Countries/Jurisdictions of Primary Concern - Indonesia

Bureau of International Narcotics and Law Enforcement Affairs
Report

Indonesia has a growing formal financial sector with approximately 120 commercial banks. While not a major regional financial center, the country remains vulnerable to money laundering and terrorist financing due to gaps in financial system legislation and regulation, a cash-based economy, weak rule of law, and ineffective law enforcement institutions. Additionally, indigenous terrorist groups, which obtain financial support from both domestic and foreign sources, are present in the country. These include Jemaah Islamiyah (JI), and a loose network of JI spin-off groups, including Jemaah Anshorut Tauhid and others, such as the Eastern Indonesia Mujahedin.

Most money laundering in Indonesia is connected to drug trafficking and other criminal activity such as corruption, tax crimes, illegal logging, wildlife trafficking, theft, bank fraud, credit card fraud, maritime piracy, sale of counterfeit goods, illegal gambling, and prostitution.

Indonesia has a long history of smuggling of illicit goods and bulk cash, made easier by thousands of miles of unpatrolled coastlines, sporadic and lax law enforcement, and poor customs infrastructure. Proceeds from illicit activities are easily moved offshore and repatriated as needed for commercial and personal use. While Indonesia has made progress in combating official corruption via its Corruption Eradication Commission, endemic corruption remains a significant concern and poses a challenge for AML/CFT regime implementation.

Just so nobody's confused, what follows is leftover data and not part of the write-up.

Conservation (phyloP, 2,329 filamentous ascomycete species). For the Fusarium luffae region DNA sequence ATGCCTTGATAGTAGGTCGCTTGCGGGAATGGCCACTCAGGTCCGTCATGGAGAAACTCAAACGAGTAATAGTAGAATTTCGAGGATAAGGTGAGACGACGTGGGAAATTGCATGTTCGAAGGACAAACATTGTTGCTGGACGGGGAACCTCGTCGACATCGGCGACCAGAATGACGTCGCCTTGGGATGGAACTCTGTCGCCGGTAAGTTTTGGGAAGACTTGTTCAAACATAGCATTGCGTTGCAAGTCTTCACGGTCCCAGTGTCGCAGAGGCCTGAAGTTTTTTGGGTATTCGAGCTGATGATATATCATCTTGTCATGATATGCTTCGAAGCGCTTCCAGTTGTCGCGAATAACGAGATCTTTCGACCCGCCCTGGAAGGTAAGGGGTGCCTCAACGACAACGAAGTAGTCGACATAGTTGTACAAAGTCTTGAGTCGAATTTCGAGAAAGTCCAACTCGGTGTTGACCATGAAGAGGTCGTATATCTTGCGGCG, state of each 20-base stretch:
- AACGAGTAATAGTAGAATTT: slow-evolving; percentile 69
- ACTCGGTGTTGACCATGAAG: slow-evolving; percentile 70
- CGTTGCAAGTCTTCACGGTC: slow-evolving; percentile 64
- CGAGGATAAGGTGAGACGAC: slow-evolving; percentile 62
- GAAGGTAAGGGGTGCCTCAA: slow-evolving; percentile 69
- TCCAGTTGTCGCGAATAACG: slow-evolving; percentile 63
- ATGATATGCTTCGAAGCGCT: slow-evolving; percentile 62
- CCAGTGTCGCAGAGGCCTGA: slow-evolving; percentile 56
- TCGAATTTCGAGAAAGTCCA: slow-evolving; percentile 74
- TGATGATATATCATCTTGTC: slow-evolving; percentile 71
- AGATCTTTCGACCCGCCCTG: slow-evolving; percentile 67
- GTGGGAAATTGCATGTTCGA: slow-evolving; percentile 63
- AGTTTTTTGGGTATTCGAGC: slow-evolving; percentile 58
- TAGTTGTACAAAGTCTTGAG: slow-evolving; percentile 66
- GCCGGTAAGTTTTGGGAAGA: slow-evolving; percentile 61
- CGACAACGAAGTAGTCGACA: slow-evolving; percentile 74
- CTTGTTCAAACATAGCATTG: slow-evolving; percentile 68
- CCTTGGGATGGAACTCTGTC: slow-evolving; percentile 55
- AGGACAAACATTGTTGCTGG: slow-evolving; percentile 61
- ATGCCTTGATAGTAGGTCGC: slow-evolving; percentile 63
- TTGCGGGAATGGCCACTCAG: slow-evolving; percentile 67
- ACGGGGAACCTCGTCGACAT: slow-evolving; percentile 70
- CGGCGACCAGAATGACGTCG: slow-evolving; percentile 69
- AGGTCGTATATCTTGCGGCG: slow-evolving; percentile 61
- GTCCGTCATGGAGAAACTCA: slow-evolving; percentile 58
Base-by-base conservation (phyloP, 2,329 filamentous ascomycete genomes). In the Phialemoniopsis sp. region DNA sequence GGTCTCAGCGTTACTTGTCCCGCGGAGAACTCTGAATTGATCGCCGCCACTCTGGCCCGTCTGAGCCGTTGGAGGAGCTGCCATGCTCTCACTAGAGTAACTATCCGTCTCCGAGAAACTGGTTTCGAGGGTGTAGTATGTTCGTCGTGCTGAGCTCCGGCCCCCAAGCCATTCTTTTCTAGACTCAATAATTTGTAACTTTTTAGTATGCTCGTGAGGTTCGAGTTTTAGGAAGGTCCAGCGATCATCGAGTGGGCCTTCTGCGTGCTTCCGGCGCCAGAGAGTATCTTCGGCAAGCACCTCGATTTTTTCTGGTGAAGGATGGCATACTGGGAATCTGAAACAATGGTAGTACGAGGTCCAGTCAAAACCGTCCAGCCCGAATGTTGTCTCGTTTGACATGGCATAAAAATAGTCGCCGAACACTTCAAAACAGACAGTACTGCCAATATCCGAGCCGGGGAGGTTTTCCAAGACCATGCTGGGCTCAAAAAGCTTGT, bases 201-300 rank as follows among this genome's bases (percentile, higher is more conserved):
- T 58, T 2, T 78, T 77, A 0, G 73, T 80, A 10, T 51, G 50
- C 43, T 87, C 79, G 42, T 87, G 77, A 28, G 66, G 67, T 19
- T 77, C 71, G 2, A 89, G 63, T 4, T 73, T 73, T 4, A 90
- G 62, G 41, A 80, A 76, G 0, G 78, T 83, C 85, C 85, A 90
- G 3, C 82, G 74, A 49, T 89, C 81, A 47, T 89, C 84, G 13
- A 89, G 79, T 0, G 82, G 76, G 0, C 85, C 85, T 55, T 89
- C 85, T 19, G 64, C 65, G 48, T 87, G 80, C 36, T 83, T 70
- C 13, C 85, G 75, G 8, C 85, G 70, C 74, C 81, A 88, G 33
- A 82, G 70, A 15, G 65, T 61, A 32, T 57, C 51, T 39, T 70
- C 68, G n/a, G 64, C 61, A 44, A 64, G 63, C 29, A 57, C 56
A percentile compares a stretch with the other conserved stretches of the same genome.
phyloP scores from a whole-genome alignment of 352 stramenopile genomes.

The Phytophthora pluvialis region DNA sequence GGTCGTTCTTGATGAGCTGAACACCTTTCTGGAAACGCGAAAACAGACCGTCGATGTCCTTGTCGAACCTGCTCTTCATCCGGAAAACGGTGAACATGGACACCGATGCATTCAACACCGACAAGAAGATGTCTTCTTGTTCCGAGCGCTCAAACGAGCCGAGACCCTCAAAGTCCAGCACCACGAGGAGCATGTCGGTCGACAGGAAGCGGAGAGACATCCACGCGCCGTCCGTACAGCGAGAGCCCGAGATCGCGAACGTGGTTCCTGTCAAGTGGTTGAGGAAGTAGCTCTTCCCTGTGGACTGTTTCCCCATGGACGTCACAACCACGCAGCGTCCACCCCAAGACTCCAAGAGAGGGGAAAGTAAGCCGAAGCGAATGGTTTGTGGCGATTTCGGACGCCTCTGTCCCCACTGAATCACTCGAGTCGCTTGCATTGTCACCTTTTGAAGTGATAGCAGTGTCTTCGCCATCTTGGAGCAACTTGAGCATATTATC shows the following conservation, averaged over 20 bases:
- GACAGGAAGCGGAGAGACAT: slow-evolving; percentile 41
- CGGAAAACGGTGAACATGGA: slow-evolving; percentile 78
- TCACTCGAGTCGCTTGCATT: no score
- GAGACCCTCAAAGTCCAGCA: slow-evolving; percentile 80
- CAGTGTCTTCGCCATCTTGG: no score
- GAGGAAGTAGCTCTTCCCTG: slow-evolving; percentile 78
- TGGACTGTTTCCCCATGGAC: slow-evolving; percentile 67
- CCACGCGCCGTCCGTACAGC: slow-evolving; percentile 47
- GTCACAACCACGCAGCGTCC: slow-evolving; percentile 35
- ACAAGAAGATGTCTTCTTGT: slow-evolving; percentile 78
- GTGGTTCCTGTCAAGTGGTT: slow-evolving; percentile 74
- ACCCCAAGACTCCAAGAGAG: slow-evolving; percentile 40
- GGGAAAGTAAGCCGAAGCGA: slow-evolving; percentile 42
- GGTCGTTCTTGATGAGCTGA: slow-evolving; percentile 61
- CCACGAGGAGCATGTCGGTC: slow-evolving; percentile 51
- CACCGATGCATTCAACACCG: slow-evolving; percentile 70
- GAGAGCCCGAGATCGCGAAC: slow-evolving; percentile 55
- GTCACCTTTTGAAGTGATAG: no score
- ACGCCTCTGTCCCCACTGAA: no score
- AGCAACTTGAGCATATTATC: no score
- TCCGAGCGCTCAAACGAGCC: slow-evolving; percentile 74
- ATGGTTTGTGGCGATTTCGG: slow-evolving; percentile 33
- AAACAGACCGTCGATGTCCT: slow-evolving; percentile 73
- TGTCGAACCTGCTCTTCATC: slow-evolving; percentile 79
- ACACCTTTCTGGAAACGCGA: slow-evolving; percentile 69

Indonesia first appeared on the FATF Public Statement in February 2012. The FATF removed Indonesia from this statement in February 2015, based on Indonesia’s passage of key legislation criminalizing the finance of terrorism, and its implementation of terrorist asset freezing pursuant to UNSCRs 1267 and 1373.

For additional information focusing on terrorist financing, please refer to the Department of State’s Country Reports on Terrorism, which can be found at: //2009-2017.state.gov/j/ct/rls/crt/

Do FINANCIAL INSTITUTIONs engage in currency transactions related to international narcotics trafficking that include significant amounts of US currency; currency derived from illegal sales in the U.S.; or illegal drug sales that otherwise significantly affect the U.S.: NO

criminalizATION OF money laundering:

“All serious crimes” approach or “list” approach to predicate crimes: Combination approach

Are legal persons covered: criminally: YES civilly: YES

Know-your-customer (KYC) rules:

Enhanced due diligence procedures for PEPs: Foreign: YES Domestic: YES

KYC covered entities: Banks; finance companies; insurance companies and brokers; pension fund financial institutions; securities companies; investment managers; providers of money remittance; and foreign currency traders

REPORTING REQUIREMENTS:

Number of STRs received and time frame: 52,228: October 1, 2014 - September 30, 2015

Number of CTRs received and time frame: 1,899,334: October 1, 2014 - September 30, 2015